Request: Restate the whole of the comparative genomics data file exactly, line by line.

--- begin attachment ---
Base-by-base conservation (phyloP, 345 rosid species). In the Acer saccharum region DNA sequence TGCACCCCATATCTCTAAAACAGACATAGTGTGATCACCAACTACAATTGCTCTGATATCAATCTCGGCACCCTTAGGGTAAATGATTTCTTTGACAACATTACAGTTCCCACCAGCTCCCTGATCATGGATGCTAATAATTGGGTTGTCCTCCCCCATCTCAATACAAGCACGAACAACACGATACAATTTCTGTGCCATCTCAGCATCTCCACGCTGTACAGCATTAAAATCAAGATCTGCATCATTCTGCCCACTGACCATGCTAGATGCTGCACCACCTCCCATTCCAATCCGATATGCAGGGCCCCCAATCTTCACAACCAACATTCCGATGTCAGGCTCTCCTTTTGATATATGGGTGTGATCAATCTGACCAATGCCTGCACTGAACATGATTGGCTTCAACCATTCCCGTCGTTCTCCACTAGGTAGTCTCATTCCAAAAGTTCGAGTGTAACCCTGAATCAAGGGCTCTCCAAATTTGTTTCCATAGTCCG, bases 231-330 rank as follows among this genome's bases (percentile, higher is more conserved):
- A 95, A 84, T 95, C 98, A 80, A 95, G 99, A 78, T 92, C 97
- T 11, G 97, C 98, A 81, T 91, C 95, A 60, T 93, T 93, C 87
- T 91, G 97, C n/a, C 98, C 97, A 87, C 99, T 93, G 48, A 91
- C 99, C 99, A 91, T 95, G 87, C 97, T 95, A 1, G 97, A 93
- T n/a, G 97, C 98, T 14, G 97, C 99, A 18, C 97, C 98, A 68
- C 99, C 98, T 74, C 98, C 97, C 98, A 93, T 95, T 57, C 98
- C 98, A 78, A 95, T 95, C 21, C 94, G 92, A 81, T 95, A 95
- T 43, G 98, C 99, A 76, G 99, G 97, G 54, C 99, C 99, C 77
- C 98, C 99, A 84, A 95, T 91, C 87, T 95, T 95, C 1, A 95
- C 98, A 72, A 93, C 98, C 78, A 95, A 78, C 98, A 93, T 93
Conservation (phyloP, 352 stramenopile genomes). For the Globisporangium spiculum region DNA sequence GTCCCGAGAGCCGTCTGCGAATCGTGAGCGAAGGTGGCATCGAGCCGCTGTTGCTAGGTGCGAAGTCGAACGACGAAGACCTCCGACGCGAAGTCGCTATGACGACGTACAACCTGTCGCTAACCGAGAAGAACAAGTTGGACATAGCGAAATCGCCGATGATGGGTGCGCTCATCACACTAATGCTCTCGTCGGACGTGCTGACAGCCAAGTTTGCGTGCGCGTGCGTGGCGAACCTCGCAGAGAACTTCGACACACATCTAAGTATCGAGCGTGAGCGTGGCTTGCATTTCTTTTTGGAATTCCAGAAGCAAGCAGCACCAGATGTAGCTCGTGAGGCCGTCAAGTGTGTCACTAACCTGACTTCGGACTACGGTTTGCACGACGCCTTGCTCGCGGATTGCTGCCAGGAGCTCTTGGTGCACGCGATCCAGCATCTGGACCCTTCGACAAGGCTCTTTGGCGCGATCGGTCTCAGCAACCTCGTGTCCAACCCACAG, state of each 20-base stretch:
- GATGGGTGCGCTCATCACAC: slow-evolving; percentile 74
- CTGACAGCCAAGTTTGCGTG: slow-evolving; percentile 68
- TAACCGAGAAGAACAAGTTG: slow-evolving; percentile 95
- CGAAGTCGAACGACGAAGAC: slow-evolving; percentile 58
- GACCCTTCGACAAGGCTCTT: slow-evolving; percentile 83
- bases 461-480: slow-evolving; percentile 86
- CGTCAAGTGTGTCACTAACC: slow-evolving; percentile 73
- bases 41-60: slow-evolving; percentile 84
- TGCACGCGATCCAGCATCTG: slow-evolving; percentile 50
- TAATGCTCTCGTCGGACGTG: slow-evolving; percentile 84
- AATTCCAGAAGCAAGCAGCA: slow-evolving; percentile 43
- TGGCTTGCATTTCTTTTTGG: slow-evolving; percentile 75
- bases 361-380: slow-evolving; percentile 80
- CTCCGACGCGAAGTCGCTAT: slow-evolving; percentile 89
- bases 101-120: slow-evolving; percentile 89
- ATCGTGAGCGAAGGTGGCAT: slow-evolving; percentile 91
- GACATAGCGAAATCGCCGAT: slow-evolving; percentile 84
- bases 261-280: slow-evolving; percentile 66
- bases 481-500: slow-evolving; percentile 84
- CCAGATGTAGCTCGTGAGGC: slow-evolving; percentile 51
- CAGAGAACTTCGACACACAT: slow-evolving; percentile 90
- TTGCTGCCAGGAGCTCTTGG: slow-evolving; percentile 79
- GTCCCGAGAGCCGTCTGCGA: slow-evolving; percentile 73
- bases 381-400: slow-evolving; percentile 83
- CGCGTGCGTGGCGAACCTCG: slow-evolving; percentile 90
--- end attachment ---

Base-by-base conservation (phyloP, 345 rosid species). In the Acer saccharum region DNA sequence TGCACCCCATATCTCTAAAACAGACATAGTGTGATCACCAACTACAATTGCTCTGATATCAATCTCGGCACCCTTAGGGTAAATGATTTCTTTGACAACATTACAGTTCCCACCAGCTCCCTGATCATGGATGCTAATAATTGGGTTGTCCTCCCCCATCTCAATACAAGCACGAACAACACGATACAATTTCTGTGCCATCTCAGCATCTCCACGCTGTACAGCATTAAAATCAAGATCTGCATCATTCTGCCCACTGACCATGCTAGATGCTGCACCACCTCCCATTCCAATCCGATATGCAGGGCCCCCAATCTTCACAACCAACATTCCGATGTCAGGCTCTCCTTTTGATATATGGGTGTGATCAATCTGACCAATGCCTGCACTGAACATGATTGGCTTCAACCATTCCCGTCGTTCTCCACTAGGTAGTCTCATTCCAAAAGTTCGAGTGTAACCCTGAATCAAGGGCTCTCCAAATTTGTTTCCATAGTCCG, bases 231-330 rank as follows among this genome's bases (percentile, higher is more conserved):
- A 95, A 84, T 95, C 98, A 80, A 95, G 99, A 78, T 92, C 97
- T 11, G 97, C 98, A 81, T 91, C 95, A 60, T 93, T 93, C 87
- T 91, G 97, C n/a, C 98, C 97, A 87, C 99, T 93, G 48, A 91
- C 99, C 99, A 91, T 95, G 87, C 97, T 95, A 1, G 97, A 93
- T n/a, G 97, C 98, T 14, G 97, C 99, A 18, C 97, C 98, A 68
- C 99, C 98, T 74, C 98, C 97, C 98, A 93, T 95, T 57, C 98
- C 98, A 78, A 95, T 95, C 21, C 94, G 92, A 81, T 95, A 95
- T 43, G 98, C 99, A 76, G 99, G 97, G 54, C 99, C 99, C 77
- C 98, C 99, A 84, A 95, T 91, C 87, T 95, T 95, C 1, A 95
- C 98, A 72, A 93, C 98, C 78, A 95, A 78, C 98, A 93, T 93
Conservation (phyloP, 352 stramenopile genomes). For the Globisporangium spiculum region DNA sequence GTCCCGAGAGCCGTCTGCGAATCGTGAGCGAAGGTGGCATCGAGCCGCTGTTGCTAGGTGCGAAGTCGAACGACGAAGACCTCCGACGCGAAGTCGCTATGACGACGTACAACCTGTCGCTAACCGAGAAGAACAAGTTGGACATAGCGAAATCGCCGATGATGGGTGCGCTCATCACACTAATGCTCTCGTCGGACGTGCTGACAGCCAAGTTTGCGTGCGCGTGCGTGGCGAACCTCGCAGAGAACTTCGACACACATCTAAGTATCGAGCGTGAGCGTGGCTTGCATTTCTTTTTGGAATTCCAGAAGCAAGCAGCACCAGATGTAGCTCGTGAGGCCGTCAAGTGTGTCACTAACCTGACTTCGGACTACGGTTTGCACGACGCCTTGCTCGCGGATTGCTGCCAGGAGCTCTTGGTGCACGCGATCCAGCATCTGGACCCTTCGACAAGGCTCTTTGGCGCGATCGGTCTCAGCAACCTCGTGTCCAACCCACAG, state of each 20-base stretch:
- GATGGGTGCGCTCATCACAC: slow-evolving; percentile 74
- CTGACAGCCAAGTTTGCGTG: slow-evolving; percentile 68
- TAACCGAGAAGAACAAGTTG: slow-evolving; percentile 95
- CGAAGTCGAACGACGAAGAC: slow-evolving; percentile 58
- GACCCTTCGACAAGGCTCTT: slow-evolving; percentile 83
- bases 461-480: slow-evolving; percentile 86
- CGTCAAGTGTGTCACTAACC: slow-evolving; percentile 73
- bases 41-60: slow-evolving; percentile 84
- TGCACGCGATCCAGCATCTG: slow-evolving; percentile 50
- TAATGCTCTCGTCGGACGTG: slow-evolving; percentile 84
- AATTCCAGAAGCAAGCAGCA: slow-evolving; percentile 43
- TGGCTTGCATTTCTTTTTGG: slow-evolving; percentile 75
- bases 361-380: slow-evolving; percentile 80
- CTCCGACGCGAAGTCGCTAT: slow-evolving; percentile 89
- bases 101-120: slow-evolving; percentile 89
- ATCGTGAGCGAAGGTGGCAT: slow-evolving; percentile 91
- GACATAGCGAAATCGCCGAT: slow-evolving; percentile 84
- bases 261-280: slow-evolving; percentile 66
- bases 481-500: slow-evolving; percentile 84
- CCAGATGTAGCTCGTGAGGC: slow-evolving; percentile 51
- CAGAGAACTTCGACACACAT: slow-evolving; percentile 90
- TTGCTGCCAGGAGCTCTTGG: slow-evolving; percentile 79
- GTCCCGAGAGCCGTCTGCGA: slow-evolving; percentile 73
- bases 381-400: slow-evolving; percentile 83
- CGCGTGCGTGGCGAACCTCG: slow-evolving; percentile 90